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Consider this program:

public class test {
    public static void main(String [] args){
        Runnable r = new Runnable() {
            public void run() {
                System.out.print("foo");
            }
        };
        Thread t = new Thread(r) {
            public void run() {
                System.out.print("bar");
            }
        };
        t.start();
    }
}

On running the output is

bar

I would like to know why is that so.

My understanding:

We instantiate an anonymous inner class that implements Runnable by overriding run method. And assign it to r.

Next we pass this runnable to the Thread class constructor. But we also create a new anonymous inner class that extends Thread by overriding run.

So we have two run methods now and the 2nd will take preference over the 1st.

I'm very confused please correct me if I'm wrong.

Also are such crazy things used in real world Java programming? (My Prof says yes and thats what keeps us going :D).

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4 Answers 4

Though you pass a Runnable instance to the constructor, you're overriding the run method in such way, that it doesn't use r.

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What happens is that the standard Thread.run method calls run on the Runnable that you passed in. In your case you are overriding the Thread's behaviour and replacing it with a run method that ignores the given Runnable.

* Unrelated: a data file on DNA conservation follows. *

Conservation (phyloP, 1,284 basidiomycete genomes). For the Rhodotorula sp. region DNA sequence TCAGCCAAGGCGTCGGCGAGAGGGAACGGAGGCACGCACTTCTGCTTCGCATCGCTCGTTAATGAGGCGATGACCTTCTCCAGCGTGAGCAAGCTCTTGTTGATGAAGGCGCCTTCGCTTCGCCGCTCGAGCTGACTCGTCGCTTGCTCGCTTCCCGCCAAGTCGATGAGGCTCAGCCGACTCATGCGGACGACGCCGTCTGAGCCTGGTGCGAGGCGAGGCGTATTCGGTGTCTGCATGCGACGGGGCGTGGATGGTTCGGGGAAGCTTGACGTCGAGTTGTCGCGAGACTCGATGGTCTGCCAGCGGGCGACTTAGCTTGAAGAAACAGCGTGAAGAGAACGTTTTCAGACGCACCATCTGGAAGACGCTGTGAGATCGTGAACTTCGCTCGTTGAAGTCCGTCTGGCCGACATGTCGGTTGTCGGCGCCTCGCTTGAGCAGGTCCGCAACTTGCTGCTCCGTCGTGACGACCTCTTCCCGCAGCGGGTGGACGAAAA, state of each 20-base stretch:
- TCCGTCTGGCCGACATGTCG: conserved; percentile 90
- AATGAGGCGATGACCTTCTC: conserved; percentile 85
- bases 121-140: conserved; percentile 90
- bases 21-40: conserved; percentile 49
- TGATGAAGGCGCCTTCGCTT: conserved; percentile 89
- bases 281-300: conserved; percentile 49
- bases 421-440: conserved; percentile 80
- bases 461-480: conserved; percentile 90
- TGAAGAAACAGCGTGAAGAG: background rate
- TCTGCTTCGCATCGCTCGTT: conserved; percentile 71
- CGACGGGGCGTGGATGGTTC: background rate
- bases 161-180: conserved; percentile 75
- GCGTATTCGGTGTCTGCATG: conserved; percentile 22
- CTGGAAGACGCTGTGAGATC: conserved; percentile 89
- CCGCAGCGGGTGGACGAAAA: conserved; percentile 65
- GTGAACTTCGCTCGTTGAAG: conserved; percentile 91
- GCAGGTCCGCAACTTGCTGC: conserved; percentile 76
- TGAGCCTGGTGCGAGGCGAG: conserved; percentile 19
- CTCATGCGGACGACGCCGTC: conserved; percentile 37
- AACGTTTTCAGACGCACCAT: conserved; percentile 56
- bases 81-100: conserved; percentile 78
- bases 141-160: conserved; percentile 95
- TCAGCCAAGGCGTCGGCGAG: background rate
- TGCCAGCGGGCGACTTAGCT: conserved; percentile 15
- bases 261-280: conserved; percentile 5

Such crazy things do happen in the real world, unfortunately. That's why it's a good idea to use static analysis tools and unit tests to make sure you get the behaviour you expect :)

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You are overriding the default behaviour for a thread when you override its run() method. In this way you control the order and whether r is run at all.

public void run() { // ignores "r"
    System.out.print("bar");
}

or

public void run() { 
    super.run(); // runs "r" first.
    System.out.print("bar");
}

or

public void run() { 
    System.out.print("bar");
    super.run(); // runs "r" second.
}

or

public void run() { 
    super.run(); // runs "r" first.
    System.out.print("bar");
    super.run(); // and runs "r" second.
}

or

public void run() { 
    r.run(); // runs "r" first.
    System.out.print("bar");
    r.run(); // and runs "r" second.
}
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The method Thread.run() normally looks if the thread was constructed with a runnable. In this case it calls Runnable.run(), otherwise does nothing. You changed this behaviour by overriding Thread.run() and thus your runnable is never called.

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